* What branching in git actually is.
* How to collaborate using git.
* How to use git; how open source software works.
* I learned how to set up git, and get little familiar of open source project.
* Git commands.
* Awesome way of interacting with tools while listening to lecture.
A couple of students mentioned types of open source projects they were excited to learn about:
* Open source possibilities for designers.
* Open source can be used for good (humanitarian projects)!
* Learned: how to get involved with open source projects by Googling information about the project and lurking the repository for information.
* How to properly find open source projects.
* I learned how to find projects to work on.
* I learned a process to start on open source projects.
* How easy it is to search for projects and find important contacts.
* Learned how to gain credibility.
* Learned how to gain exposure in open source projects.
* Found some cool open source projects that relate to my interests.
* I get to know more about open source projects! Found some cool projects and want to try to explore them. 🙂 Thank you!
* How many open source projects are out there.
* How open source projects work.
* Open source is actually a big thing.
* Open source/free software doesn’t necessarily mean free as in $0.00, but it means that the source code is freely available to the public & changes can be made.
Things To Improve
* I only learned about the /me command in IRC. Too easy. 🙁
* Too easy. 🙁 Since this was tailored to CS students, the materials should be a little more intermediate.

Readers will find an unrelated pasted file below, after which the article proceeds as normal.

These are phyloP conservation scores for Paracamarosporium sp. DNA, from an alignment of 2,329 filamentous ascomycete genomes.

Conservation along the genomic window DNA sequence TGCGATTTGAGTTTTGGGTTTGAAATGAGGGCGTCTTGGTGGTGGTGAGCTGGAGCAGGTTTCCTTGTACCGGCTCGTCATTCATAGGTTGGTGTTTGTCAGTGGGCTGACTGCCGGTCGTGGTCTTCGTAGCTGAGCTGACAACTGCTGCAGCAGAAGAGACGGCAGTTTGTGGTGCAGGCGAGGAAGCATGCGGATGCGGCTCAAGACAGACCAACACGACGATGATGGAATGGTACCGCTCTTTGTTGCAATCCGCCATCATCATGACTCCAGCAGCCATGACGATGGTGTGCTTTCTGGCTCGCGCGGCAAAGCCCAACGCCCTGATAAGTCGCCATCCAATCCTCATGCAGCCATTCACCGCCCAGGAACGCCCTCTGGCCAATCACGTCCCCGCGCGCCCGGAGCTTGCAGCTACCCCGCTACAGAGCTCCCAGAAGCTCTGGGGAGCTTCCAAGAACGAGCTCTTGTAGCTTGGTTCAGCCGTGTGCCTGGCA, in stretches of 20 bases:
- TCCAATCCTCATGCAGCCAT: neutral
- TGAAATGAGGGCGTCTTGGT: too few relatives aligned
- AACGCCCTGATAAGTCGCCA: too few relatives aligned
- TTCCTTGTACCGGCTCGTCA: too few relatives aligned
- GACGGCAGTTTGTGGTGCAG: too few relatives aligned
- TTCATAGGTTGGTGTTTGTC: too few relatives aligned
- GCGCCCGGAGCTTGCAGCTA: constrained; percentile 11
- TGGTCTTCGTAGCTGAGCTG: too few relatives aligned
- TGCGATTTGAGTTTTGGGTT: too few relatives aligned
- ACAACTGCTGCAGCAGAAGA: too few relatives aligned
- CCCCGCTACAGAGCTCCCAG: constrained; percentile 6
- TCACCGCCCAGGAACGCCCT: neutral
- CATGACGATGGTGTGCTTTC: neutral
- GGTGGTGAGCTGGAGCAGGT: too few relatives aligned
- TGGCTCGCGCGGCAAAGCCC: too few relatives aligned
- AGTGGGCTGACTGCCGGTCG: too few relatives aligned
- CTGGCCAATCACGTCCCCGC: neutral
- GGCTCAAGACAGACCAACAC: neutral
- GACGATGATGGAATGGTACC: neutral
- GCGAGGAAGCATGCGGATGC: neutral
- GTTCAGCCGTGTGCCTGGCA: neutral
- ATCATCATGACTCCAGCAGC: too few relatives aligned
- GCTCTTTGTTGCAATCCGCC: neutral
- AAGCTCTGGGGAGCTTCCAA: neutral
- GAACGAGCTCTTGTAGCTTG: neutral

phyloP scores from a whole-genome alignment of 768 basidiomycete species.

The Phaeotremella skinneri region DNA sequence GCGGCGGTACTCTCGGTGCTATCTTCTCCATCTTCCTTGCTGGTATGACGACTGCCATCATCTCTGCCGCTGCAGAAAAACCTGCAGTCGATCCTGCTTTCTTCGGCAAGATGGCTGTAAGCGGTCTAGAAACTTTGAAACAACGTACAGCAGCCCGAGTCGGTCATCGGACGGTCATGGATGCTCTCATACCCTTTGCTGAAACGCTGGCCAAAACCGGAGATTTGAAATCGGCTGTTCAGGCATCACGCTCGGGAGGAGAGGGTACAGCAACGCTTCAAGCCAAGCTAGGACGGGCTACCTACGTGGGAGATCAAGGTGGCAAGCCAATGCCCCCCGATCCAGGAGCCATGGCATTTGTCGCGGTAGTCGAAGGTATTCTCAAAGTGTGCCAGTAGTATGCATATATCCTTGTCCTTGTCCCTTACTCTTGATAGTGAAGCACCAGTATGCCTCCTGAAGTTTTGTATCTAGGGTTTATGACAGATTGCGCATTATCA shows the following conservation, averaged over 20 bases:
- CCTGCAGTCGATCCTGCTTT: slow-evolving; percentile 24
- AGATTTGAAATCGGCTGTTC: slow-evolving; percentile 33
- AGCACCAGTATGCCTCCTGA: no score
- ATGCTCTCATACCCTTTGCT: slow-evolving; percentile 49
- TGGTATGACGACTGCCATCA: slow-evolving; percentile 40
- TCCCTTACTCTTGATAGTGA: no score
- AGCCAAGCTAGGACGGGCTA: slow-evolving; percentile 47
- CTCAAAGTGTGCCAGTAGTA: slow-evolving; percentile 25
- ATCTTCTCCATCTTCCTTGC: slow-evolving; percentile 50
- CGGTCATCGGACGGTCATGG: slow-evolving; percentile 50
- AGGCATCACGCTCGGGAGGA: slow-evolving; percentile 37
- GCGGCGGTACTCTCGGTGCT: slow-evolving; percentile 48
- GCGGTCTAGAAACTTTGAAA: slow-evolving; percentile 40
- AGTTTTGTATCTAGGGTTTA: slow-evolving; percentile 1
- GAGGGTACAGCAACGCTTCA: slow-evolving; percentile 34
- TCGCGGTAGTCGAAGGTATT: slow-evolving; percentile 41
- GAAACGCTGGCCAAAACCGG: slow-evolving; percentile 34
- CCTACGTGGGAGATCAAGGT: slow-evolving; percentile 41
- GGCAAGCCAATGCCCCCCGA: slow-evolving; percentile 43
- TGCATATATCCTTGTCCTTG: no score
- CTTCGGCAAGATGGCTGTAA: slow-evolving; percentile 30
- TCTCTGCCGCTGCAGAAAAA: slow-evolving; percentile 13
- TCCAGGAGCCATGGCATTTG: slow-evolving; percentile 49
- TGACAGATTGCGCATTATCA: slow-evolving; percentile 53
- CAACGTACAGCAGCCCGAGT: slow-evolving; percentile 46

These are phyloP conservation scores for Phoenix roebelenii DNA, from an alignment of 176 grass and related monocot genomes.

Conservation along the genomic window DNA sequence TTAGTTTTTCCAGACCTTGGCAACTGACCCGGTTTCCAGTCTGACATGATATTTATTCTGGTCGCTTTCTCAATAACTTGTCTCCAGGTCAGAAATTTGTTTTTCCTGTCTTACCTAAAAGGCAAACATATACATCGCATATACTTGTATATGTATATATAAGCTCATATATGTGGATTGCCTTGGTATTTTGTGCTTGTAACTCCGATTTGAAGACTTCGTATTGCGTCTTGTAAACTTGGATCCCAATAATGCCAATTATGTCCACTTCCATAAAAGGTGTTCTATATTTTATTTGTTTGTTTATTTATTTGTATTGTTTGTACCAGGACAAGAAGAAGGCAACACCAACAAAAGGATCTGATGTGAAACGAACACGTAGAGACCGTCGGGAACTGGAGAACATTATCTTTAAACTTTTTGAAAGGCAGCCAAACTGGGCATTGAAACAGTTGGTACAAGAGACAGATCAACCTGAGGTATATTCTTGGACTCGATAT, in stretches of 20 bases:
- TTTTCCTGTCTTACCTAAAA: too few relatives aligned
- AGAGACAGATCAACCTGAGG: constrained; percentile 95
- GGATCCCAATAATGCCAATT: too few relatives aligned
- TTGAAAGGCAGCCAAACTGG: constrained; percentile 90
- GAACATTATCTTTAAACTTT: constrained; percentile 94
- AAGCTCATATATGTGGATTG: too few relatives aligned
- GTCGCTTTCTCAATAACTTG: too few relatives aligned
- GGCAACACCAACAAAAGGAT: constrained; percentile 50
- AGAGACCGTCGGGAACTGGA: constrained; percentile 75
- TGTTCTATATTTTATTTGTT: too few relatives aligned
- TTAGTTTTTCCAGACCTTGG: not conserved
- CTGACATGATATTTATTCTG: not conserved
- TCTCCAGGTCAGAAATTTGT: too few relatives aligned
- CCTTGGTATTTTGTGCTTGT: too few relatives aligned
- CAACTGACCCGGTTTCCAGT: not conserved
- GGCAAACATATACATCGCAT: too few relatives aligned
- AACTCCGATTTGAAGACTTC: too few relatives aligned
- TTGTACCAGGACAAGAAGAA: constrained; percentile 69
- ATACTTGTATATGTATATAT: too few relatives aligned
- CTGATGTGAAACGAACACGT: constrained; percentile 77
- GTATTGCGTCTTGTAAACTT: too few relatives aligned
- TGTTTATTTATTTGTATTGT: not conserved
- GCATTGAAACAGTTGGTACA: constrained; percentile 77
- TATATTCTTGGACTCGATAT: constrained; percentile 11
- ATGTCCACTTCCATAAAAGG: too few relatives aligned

* Learning the basics of git beforehand!
* run through an example open source project we edit.
* Thanks for holding this workshop. If you could have a project demonstration set up and we can see how it is edited, that would be great.
* Maybe explain how this is important in today’s world. Make this event accessible to everyone on campus.* Question: How has open source been profitable to developers when people are able to download it?* Maybe give some extra info about why open source is good, why we should open source code.
* Sound system for louder speaker.
* Have donuts and coffee at the time mentioned.
* Organization of the event should be better. We had no schedule. We did not know what to expect, when the breaks are, are there breaks? Lunch at 1 pm is too late.
* Want to learn about how people contribute to Python.
* Workflow to using git and GitHub
* Like to learn more about popular tools.
* Suggestion: during the git portion, explain what each command is for more thoroughly.
* OpenHatch: who are you? You never explained! How to get involved in projects other than finding bugs? What was the point of git exercise? It did not make sense. Also without looking at the hint, it was not clear at all.
We highly recommend the sticky note method! We’ve had very little luck getting students to fill out exit surveys. Writing some short, anonymous notes seems like a much better way of learning how your event went and what you can do better. Thanks, Davis attendees!
I spent weeks going back and forth with Hanne Paine, a student and open source enthusiast at SUNY Stony Brook. For every date she suggested, we already had an event planned. Finally, we decided to wait until the fall to hold a full workshop. I felt badly, though. I knew I’d be passing through New York City in April, right around the dates she’d been pushing for. “How about I just stop by for a couple hours on a week night and do a short intro presentation?”
It was a low muss, low fuss affair. Hanne arranged for a room and some pizza. I asked OpenHatch volunteer and Wikimedian Sumana Harihareswara to attend the event with me, and we figured out the curriculum on the train ride over. Hanne greeted us when we got to campus about ten minutes before the event was scheduled to start. “How’s it looking?” we asked.
Hanne smiled. “We have over 90 sign ups.”